Rename global variables in our script

It’s even possible to pass variables as parameters for your script. You can generally redefine them for your script usage, which is good if you’re working with some library such as jQuery.

Imagine you’d like to create a tiny nice script using jQuery. You’d probably use $ everywhere.

What if I told you we’re now using another library which also uses $ as an alias? You’d probably pass jQuery in noConflict() mode… and you’ll have to change your script to replace $ with jQuery.

Or you’d have listen to me and these two lines of code would have properly isolate your script which would execute, regardless of your environment:

(function($) {
    // your JS script with a bunch of $
})(jQuery);

The good part of this technique is that you could quickly switch library without changing anything in your script, which is more flexible and stable:

(function($) {
    // your JS script with a bunch of $
})(Zepto);

Performance note – When you minify your script, it’d minify your variables’ name without ruining your code, so it would make it even smaller as a result.

// Example with minification for `window`
(function(a) {
    console.log(a === window); // Outputs `true`
})(window);

Tip 1: Create an alias for undefined

One of JS best practice that jQuery uses in its source code is to declare a last parameter which is not defined and would be equal to undefined in your script:

(function(window, $, undefined) {
    // Create a gobgob variable which value is `undefined`
    var gobgob;
    console.log(gobgob === undefined);  // Outputs `true`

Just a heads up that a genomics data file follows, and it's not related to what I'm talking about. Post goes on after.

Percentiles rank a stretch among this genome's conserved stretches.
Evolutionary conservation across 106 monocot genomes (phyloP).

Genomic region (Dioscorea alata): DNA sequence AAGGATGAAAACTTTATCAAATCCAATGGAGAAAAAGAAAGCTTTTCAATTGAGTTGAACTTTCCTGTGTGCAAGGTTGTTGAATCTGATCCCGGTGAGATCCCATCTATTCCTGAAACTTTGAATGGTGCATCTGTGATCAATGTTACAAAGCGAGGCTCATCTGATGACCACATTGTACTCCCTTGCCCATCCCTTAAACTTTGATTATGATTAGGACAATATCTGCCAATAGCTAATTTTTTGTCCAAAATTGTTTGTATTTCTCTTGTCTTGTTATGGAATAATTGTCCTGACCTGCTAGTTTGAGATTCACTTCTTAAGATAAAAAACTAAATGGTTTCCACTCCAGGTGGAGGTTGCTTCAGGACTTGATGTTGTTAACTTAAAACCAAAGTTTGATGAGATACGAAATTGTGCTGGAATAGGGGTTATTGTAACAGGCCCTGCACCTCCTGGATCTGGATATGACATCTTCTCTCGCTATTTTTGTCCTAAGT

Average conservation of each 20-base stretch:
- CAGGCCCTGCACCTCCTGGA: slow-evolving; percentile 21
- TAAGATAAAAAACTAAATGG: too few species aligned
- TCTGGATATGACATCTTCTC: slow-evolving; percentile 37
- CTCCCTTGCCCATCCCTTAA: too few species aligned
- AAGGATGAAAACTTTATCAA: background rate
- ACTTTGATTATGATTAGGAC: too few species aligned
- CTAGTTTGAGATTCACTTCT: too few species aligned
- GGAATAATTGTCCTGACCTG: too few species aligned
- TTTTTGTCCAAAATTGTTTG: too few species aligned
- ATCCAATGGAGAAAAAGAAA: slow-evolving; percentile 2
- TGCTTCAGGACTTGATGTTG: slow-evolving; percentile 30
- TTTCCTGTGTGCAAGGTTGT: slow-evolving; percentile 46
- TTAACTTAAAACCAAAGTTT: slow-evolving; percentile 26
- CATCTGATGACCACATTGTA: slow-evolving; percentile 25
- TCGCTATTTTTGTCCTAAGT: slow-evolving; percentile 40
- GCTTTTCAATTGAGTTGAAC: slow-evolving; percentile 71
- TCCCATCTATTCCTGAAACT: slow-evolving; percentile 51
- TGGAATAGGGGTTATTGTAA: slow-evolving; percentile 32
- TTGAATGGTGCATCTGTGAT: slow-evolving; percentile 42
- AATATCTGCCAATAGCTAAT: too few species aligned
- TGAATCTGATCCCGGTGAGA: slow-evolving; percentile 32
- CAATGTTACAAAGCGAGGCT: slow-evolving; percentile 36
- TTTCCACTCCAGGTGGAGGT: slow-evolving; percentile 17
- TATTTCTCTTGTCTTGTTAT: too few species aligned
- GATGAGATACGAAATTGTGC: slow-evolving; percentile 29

// Our last variable is an alias for `undefined`
})(window, jQuery);

Tip 2: Still access to variables, from the outside

Isolate your code is good. But you’d sometimes need to develop a plugin/a library and you’d like to access the main object from the outside, so you can use it.

There are a bunch of possibilities but here is, IMHO, the simplest one: you just need to attach your variable to window so it becomes global for the other scripts.

(function(window, undefined) {
    // Create a gobgob variable and attach it to window
    var gobgob = "Hey!";
    window.gobgob = gobgob;
})(window);

// Outputs "Hey!"
console.log(gobgob);

Overriding a JavaScript function while referencing the original

You have a function, a(), that you  want to override, but also have the original a() be performed in an order depending on the context. For example, sometimes when we are generating a page we’ll want to override like this:

function a() {
    new_code();
    original_a();
}

and sometimes like this:

function a() {
    original_a();
    other_new_code();
}

How do we get that original_a() from within the over-riding a()?

Well. you could do something like this:

var a = (function() {
    var original_a = a;

    if (condition) {
        return function() {
            new_code();
            original_a();
        }
    } else {
        return function() {
            original_a();
            other_new_code();
        }
    }
})();

Declaring original_a inside an anonymous function keeps it from cluttering the global namespace, but it’s available in the inner functions.

Be sure to include the () at the end. You want to call the outer function and store the result (one of the two inner functions) in a, not store the outer function itself in a.